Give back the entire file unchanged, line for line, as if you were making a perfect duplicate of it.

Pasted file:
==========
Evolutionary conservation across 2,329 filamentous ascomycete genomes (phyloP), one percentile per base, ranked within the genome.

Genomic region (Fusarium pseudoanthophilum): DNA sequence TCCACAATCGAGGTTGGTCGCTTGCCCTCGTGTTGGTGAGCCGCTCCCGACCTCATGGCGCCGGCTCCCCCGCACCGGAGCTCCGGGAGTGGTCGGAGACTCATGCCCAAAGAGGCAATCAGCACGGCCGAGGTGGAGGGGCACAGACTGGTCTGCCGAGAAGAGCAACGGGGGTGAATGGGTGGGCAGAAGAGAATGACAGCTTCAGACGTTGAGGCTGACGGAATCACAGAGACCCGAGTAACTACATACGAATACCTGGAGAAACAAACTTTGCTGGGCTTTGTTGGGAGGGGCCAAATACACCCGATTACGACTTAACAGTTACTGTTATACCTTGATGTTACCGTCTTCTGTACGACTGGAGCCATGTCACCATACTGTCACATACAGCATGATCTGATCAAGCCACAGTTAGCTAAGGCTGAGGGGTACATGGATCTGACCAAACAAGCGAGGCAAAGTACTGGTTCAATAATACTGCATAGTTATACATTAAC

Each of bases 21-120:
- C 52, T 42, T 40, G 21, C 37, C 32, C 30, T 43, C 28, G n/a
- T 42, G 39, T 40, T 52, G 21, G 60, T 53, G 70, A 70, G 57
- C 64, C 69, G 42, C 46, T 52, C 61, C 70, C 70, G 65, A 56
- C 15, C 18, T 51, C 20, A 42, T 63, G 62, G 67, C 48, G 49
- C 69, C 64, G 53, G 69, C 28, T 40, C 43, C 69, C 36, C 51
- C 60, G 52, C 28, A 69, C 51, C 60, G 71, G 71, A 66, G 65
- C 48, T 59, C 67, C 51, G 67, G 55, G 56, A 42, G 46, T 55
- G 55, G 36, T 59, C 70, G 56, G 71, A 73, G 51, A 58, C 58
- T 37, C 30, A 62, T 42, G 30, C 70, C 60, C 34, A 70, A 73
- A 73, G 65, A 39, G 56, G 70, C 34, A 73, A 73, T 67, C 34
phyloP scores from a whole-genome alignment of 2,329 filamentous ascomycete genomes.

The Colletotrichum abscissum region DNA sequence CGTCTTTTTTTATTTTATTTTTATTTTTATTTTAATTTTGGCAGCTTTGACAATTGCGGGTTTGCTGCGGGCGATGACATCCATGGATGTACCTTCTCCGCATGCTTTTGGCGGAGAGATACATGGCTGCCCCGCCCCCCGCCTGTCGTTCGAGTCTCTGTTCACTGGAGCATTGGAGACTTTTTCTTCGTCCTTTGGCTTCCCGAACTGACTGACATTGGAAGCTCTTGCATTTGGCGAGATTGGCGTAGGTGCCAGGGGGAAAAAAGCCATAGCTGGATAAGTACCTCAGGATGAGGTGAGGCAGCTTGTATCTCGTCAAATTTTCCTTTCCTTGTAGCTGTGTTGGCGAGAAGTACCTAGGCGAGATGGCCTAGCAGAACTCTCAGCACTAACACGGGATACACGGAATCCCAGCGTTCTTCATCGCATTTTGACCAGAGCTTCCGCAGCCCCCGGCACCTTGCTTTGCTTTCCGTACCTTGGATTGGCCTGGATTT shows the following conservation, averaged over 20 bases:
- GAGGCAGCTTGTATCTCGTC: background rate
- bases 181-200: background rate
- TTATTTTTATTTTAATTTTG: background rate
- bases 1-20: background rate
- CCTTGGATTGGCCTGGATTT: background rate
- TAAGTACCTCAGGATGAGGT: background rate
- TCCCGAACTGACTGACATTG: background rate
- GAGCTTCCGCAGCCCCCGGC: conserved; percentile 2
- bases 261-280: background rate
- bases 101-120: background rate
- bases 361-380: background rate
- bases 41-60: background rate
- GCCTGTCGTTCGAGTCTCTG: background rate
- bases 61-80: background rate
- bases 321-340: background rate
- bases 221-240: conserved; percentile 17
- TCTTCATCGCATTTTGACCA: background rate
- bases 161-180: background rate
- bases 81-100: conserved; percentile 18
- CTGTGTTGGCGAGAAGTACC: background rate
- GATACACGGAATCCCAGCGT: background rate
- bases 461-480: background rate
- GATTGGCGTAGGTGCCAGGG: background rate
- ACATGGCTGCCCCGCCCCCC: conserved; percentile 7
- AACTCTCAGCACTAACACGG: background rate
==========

Evolutionary conservation across 2,329 filamentous ascomycete genomes (phyloP), one percentile per base, ranked within the genome.

Genomic region (Fusarium pseudoanthophilum): DNA sequence TCCACAATCGAGGTTGGTCGCTTGCCCTCGTGTTGGTGAGCCGCTCCCGACCTCATGGCGCCGGCTCCCCCGCACCGGAGCTCCGGGAGTGGTCGGAGACTCATGCCCAAAGAGGCAATCAGCACGGCCGAGGTGGAGGGGCACAGACTGGTCTGCCGAGAAGAGCAACGGGGGTGAATGGGTGGGCAGAAGAGAATGACAGCTTCAGACGTTGAGGCTGACGGAATCACAGAGACCCGAGTAACTACATACGAATACCTGGAGAAACAAACTTTGCTGGGCTTTGTTGGGAGGGGCCAAATACACCCGATTACGACTTAACAGTTACTGTTATACCTTGATGTTACCGTCTTCTGTACGACTGGAGCCATGTCACCATACTGTCACATACAGCATGATCTGATCAAGCCACAGTTAGCTAAGGCTGAGGGGTACATGGATCTGACCAAACAAGCGAGGCAAAGTACTGGTTCAATAATACTGCATAGTTATACATTAAC

Each of bases 21-120:
- C 52, T 42, T 40, G 21, C 37, C 32, C 30, T 43, C 28, G n/a
- T 42, G 39, T 40, T 52, G 21, G 60, T 53, G 70, A 70, G 57
- C 64, C 69, G 42, C 46, T 52, C 61, C 70, C 70, G 65, A 56
- C 15, C 18, T 51, C 20, A 42, T 63, G 62, G 67, C 48, G 49
- C 69, C 64, G 53, G 69, C 28, T 40, C 43, C 69, C 36, C 51
- C 60, G 52, C 28, A 69, C 51, C 60, G 71, G 71, A 66, G 65
- C 48, T 59, C 67, C 51, G 67, G 55, G 56, A 42, G 46, T 55
- G 55, G 36, T 59, C 70, G 56, G 71, A 73, G 51, A 58, C 58
- T 37, C 30, A 62, T 42, G 30, C 70, C 60, C 34, A 70, A 73
- A 73, G 65, A 39, G 56, G 70, C 34, A 73, A 73, T 67, C 34
phyloP scores from a whole-genome alignment of 2,329 filamentous ascomycete genomes.

The Colletotrichum abscissum region DNA sequence CGTCTTTTTTTATTTTATTTTTATTTTTATTTTAATTTTGGCAGCTTTGACAATTGCGGGTTTGCTGCGGGCGATGACATCCATGGATGTACCTTCTCCGCATGCTTTTGGCGGAGAGATACATGGCTGCCCCGCCCCCCGCCTGTCGTTCGAGTCTCTGTTCACTGGAGCATTGGAGACTTTTTCTTCGTCCTTTGGCTTCCCGAACTGACTGACATTGGAAGCTCTTGCATTTGGCGAGATTGGCGTAGGTGCCAGGGGGAAAAAAGCCATAGCTGGATAAGTACCTCAGGATGAGGTGAGGCAGCTTGTATCTCGTCAAATTTTCCTTTCCTTGTAGCTGTGTTGGCGAGAAGTACCTAGGCGAGATGGCCTAGCAGAACTCTCAGCACTAACACGGGATACACGGAATCCCAGCGTTCTTCATCGCATTTTGACCAGAGCTTCCGCAGCCCCCGGCACCTTGCTTTGCTTTCCGTACCTTGGATTGGCCTGGATTT shows the following conservation, averaged over 20 bases:
- GAGGCAGCTTGTATCTCGTC: background rate
- bases 181-200: background rate
- TTATTTTTATTTTAATTTTG: background rate
- bases 1-20: background rate
- CCTTGGATTGGCCTGGATTT: background rate
- TAAGTACCTCAGGATGAGGT: background rate
- TCCCGAACTGACTGACATTG: background rate
- GAGCTTCCGCAGCCCCCGGC: conserved; percentile 2
- bases 261-280: background rate
- bases 101-120: background rate
- bases 361-380: background rate
- bases 41-60: background rate
- GCCTGTCGTTCGAGTCTCTG: background rate
- bases 61-80: background rate
- bases 321-340: background rate
- bases 221-240: conserved; percentile 17
- TCTTCATCGCATTTTGACCA: background rate
- bases 161-180: background rate
- bases 81-100: conserved; percentile 18
- CTGTGTTGGCGAGAAGTACC: background rate
- GATACACGGAATCCCAGCGT: background rate
- bases 461-480: background rate
- GATTGGCGTAGGTGCCAGGG: background rate
- ACATGGCTGCCCCGCCCCCC: conserved; percentile 7
- AACTCTCAGCACTAACACGG: background rate